Accommodations
Facilities include a parking area, a picnic area, an improved public boat ramp. and privies. The nearest public campground is Hyrum State Park, and the nearest private campgrounds are in Logan.
Lake Info
Elevation 4,778 (feet)
Depth (feet) 75 maximum 18 mean
Length 11,319 (feet) Width 1,171 (feet) Shoreline 5.7 (miles)
Visibility: 3-8 feet
Summer Water Temperature: 65-70 °F
Aquatic life: Channel catfish, rainbow trout and largemouth bass
 
 
 
 
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Nine Mile Reservoir
Longitude / Latitude 39°10'30"N 111°42'30"W
About
Ninemile Reservoir is an intermediate sized reservoir at the south end of the Sanpete Valley in Central Utah. It is located alongside US-89 between Manti and Gunnison. It is also known as Highland Reservoir. The reservoir is privately owned, but access is unrestricted.
Getting There
Ninemile Reservoir is accessible from the US-89 south of Sterling at the junction with U-137. It is six miles east of Gunnison and six miles south of Manti. Access to the dam is via an unimproved road west of the US-89 immediately west of the U-137 junction.
Accommodations
Palisade State Park is one mile east of Sterling. It has 53 campsites, a sandy beach, modern rest rooms with hot showers, a group camping area, a nine-hole golf course and a pavilion. Usage fees are charged. There is also a USFS campground seven miles up Manti Canyon. There are private campgrounds in Gunnison and Manti
Lake Info
Elevation 5,402 (feet)
Depth (feet) 36 maximum 15 mean
Length 5,742 (feet) Width 2,677 (feet) Shoreline 14,174 (feet)
Visibility: 6-10 feet
Summer Water Temperature: 65-70 °F
Aquatic life: Rainbow trout
 
 
 
 
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Oaks Park Reservoir
Longitude / Latitude 40°44'58"N 109°37'13"W
About
Oaks Park Reservoir is located on the south slope of the eastern High Uintas. It is also known as Oak Park Reservoir. The reservoir shoreline is owned by the Ashley National Forest, and public access is unrestricted.
Getting There
Oaks Park Reservoir is accessible from the Red Cloud Loop road north of Vernal. Turn west on FS-018– The Red Cloud Loop–from between mileposts 220 and 221 on US-191 (about 22 miles north of Vernal and 15 miles south of the Flaming Gorge Jct (US-191 and U-44). The route is signed East Park, Red Cloud Loop. The road is paved for about three miles, after which the Red Cloud Loop branches to the left. Continue on the Red Cloud Loop, now gravel, for about ten miles, to where the road to Oaks Park Reservoir branches off to the right. It is well marked.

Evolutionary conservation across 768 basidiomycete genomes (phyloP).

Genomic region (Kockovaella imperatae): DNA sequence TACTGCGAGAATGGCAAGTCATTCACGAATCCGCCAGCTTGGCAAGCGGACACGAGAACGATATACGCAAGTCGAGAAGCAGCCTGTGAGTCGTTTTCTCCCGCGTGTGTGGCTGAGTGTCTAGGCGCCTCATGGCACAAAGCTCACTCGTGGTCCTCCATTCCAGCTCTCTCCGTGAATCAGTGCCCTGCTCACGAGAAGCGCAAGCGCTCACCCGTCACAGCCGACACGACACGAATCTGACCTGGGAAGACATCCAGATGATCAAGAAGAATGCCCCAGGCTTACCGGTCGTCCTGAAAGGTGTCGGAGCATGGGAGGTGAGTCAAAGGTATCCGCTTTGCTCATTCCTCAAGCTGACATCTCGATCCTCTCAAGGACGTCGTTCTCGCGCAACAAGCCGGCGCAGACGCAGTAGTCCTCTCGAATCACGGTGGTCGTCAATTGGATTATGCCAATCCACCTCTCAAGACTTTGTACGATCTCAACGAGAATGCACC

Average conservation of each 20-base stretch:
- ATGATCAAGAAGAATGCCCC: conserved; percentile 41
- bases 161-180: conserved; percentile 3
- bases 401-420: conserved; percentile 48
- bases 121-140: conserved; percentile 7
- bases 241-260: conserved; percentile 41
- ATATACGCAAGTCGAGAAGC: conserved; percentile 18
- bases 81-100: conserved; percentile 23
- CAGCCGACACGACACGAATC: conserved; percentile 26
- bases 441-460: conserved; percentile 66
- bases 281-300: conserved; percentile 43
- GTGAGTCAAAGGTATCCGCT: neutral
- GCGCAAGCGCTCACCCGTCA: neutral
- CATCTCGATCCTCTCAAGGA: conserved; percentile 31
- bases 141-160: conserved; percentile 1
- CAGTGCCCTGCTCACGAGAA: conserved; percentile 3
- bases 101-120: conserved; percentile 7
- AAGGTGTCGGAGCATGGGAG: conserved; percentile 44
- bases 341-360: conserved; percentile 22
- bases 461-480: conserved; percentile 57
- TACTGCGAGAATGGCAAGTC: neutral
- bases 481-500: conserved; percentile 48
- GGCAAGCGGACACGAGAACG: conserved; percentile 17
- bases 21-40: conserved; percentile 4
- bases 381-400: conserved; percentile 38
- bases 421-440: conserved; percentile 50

The reservoir is about 1.5 miles off the loop on this side road.
Accommodations
Facilities at the reservoir include a Oaks Park Campground, a USFS facility, which has primitive latrines, picnic areas, and campsites, but no drinking water. There is no boat ramp, but it is possible to launch a small boat near the dam.
Lake Info
Elevation 9,280 (feet)
Depth (feet) 42 maximum 17 mean
Length 2,001 (feet) Width 1,201 (feet) Shoreline4.1 (miles)
Visibility: 3-6 feet
Summer Water Temperature: 55-60 °F
Aquatic life: Brook and rainbow trout
 
 
 
 
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Otter Creek Reservoir
Longitude / Latitude 38°12'53"N 111°59'17"W
About
Otter Creek Reservoir is at the south end of Grass Valley, east of Circleville and south of Koosharem. The reservoir shoreline is publicly and privately owned. The public portion is administered by the Bureau of Land Management and Utah State Parks and Recreation.
Getting There
Otter Creek Reservoir is directly accessible from U-62 between Koosharem and Junction. The reservoir is 31 miles south of the U-24/U-62 junction near Koosharem and 12 miles east of the US-89/U-62 junction near Junction, Utah.
Accommodations
Otter Creek State Park, located at the south end of the lake, has complete recreational facilities, including 24 campsites with flush toilets, showers, an improved public boat ramp, picnic areas and a swimming area. In addition there are private facilities in the area.
Lake Info
Elevation 6,372 (feet)
Depth (feet) 37 maximum 20 mean
Length 6.55 (miles) Width 3,854 (feet) Shoreline 16.9 (miles)
Visibility: 6-10 feet
Summer Water Temperature: 65-70 °F Current Water Temperature
Aquatic life: Rainbow, brown and cutthroat trout, Utah chub and Utah sucker
 
 
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Palisades Lake
Longitude / Latitude 39°12'00"N 111°40'00"W
About